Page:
In any given online discussion about Tory policy towards the Union, it is an iron law of the internet that someone will eventually pop up with a reminder that the official name of the Conservative Party is the Conservative and Unionist Party.

That’s true, of course, but it isn’t a determinist fact that a party’s name dictates what its members – or indeed its leadership – actually think. Plenty of working people feel that Labour has become a parody rather than a fulfilment of its brand, for example.

Conservative attitudes to the Union are increasingly complex, and subject to various ebbing and flowing events and tides of opinion. Hence we sought in our most recent survey of Party members to gauge at least the headline calculation: how important is the maintenance of the Union?

The good news for Unionists is that 55 per cent of respondents were unequivocal that the maintenance of the Union is of paramount political importance. (It isn’t directly equivalent, but it is interesting to look back at the question we asked back in 2017 about how Party members would feel were Scotland to leave the Union, when the same share – 55 per cent – expressed varying degrees of concern about the damage such a separation would do.)

At the other end of the spectrum, only four per cent answered that maintaining the Union is “not of political importance to me at all”.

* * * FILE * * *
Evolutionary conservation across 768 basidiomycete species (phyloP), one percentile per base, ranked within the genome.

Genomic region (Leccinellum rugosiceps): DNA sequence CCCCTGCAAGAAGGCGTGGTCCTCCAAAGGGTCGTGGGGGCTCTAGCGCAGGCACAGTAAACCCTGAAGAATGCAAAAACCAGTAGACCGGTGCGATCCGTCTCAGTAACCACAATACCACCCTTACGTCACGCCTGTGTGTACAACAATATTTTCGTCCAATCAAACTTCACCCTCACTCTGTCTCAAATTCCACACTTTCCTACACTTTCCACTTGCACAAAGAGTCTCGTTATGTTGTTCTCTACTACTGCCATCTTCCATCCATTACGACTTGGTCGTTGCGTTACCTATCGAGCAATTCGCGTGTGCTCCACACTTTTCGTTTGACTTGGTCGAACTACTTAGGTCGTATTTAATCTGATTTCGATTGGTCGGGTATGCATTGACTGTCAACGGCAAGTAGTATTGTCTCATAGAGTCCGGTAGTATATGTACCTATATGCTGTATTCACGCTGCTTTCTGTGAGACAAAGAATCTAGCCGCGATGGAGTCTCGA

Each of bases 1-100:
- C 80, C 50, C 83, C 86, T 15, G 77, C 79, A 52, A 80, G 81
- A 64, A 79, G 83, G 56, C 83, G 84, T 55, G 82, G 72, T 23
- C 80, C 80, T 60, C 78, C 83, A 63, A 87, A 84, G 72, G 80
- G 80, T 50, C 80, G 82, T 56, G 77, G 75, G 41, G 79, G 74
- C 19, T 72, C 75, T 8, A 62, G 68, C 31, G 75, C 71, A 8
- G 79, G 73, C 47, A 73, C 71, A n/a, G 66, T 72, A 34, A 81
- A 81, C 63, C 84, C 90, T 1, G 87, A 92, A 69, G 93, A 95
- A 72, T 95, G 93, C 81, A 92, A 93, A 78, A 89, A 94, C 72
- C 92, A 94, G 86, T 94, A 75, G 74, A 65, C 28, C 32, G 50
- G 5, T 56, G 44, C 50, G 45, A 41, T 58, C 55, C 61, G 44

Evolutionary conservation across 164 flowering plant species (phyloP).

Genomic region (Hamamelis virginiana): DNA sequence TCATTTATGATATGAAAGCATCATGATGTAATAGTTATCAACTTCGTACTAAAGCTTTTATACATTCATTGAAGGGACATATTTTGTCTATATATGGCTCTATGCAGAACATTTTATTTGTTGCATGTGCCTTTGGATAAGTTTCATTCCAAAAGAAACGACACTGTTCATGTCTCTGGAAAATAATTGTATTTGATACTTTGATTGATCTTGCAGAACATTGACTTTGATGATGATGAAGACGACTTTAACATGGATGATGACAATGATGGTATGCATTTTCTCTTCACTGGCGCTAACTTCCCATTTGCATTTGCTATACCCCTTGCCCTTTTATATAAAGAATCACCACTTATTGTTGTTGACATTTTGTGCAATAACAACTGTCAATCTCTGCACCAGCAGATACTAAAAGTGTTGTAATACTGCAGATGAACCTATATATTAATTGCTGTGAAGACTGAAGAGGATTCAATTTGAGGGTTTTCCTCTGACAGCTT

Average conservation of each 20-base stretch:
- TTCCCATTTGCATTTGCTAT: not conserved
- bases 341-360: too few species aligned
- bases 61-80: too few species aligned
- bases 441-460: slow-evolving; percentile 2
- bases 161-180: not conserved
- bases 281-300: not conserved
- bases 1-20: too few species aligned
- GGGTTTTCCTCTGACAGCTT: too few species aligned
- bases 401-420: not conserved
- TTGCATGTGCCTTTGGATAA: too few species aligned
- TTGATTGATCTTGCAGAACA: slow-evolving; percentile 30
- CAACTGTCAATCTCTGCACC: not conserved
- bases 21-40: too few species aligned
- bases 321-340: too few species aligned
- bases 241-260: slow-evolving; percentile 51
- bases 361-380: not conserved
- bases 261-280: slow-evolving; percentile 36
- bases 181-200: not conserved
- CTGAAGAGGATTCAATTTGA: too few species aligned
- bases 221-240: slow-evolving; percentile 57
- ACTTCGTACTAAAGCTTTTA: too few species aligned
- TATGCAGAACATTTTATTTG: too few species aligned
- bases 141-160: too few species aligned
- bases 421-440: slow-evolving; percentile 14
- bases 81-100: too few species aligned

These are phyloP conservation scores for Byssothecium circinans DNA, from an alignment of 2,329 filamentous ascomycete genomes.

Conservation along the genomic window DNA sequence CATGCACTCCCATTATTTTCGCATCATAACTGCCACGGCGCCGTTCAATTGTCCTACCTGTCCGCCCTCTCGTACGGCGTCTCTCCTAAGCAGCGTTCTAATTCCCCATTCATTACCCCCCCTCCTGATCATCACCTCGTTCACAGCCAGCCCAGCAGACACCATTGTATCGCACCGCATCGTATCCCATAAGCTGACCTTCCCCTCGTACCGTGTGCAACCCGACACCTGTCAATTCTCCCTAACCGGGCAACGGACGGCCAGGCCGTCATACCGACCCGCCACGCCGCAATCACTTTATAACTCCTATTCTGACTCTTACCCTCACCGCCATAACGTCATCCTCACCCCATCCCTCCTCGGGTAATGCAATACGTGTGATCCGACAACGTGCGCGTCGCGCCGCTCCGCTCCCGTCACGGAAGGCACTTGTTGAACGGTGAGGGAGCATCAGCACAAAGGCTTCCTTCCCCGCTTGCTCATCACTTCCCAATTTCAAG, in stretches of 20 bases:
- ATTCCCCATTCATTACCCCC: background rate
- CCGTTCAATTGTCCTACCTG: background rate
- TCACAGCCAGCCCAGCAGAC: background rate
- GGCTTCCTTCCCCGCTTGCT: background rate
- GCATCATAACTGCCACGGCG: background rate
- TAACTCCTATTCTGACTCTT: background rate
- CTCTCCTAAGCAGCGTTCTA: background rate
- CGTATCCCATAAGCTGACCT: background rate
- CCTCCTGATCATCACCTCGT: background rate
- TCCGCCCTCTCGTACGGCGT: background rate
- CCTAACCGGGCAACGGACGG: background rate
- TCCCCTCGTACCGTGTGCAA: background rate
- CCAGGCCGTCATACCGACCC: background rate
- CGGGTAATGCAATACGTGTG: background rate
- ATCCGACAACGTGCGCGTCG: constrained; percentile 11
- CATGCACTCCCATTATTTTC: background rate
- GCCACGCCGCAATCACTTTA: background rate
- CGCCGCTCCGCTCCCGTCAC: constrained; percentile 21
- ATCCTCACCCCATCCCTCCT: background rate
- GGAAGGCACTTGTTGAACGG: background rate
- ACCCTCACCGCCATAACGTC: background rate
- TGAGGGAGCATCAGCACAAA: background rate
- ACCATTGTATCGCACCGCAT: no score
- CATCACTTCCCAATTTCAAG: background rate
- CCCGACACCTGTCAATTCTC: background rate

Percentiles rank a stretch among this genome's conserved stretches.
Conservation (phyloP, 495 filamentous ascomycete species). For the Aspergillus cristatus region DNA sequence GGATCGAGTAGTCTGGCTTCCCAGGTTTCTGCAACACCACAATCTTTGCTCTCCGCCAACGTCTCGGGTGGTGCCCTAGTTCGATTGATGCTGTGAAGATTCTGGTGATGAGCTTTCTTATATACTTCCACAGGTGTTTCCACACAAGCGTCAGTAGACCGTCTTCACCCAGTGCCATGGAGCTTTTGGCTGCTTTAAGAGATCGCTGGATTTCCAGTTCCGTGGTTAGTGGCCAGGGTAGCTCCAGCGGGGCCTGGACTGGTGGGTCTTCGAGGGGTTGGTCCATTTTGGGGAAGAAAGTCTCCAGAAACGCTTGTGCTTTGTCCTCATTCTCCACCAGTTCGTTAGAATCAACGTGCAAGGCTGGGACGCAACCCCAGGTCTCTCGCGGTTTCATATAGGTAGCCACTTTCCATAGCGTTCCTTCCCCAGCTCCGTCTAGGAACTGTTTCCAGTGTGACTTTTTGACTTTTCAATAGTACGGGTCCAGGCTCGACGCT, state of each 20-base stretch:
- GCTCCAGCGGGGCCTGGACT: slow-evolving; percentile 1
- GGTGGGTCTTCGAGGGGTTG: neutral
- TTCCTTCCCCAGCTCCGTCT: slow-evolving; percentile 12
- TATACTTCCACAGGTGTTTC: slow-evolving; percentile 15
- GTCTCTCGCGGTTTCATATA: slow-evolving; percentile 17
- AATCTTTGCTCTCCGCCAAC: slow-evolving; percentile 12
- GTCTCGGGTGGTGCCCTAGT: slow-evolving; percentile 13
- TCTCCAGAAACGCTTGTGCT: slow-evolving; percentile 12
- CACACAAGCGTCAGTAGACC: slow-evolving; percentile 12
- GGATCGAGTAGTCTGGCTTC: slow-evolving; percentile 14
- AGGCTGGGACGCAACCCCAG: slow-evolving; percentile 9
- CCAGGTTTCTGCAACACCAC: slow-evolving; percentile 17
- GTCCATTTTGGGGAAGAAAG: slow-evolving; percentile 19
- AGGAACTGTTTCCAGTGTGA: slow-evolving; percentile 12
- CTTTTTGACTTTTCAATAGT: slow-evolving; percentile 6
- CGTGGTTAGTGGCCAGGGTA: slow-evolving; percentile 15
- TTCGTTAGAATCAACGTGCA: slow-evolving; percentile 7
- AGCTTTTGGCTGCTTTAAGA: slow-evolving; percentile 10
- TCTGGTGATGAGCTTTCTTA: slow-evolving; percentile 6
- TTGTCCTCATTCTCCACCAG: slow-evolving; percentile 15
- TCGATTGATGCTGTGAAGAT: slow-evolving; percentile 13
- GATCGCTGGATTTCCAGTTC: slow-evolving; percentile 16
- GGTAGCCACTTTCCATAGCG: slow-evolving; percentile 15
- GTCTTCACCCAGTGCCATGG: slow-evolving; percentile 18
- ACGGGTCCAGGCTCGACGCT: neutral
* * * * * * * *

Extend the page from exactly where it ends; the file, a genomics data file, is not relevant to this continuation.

In the starkest terms, this is still very much a Unionist Party membership, therefore.

Between the two poles are some shades of grey, albeit still with a strong lean in a pro-Union direction. A small minority – seven per cent of those surveyed – felt that the Union is “fairly unimportant to me, and less so than other political aims and objectives”. A much larger minority – over a third of respondents – answered that the Union is “fairly important…but not as much as other political aims and objectives”.

Together, that is 40 per cent who might in some circumstances be wobbly on the Union, were they forced into a choice.

The interesting question for Unionists and would-be separatists alike is what other political aims outweigh the Union for that subset of Tories, and what risk (or chance, depending on your view) is there of the two coming into conflict?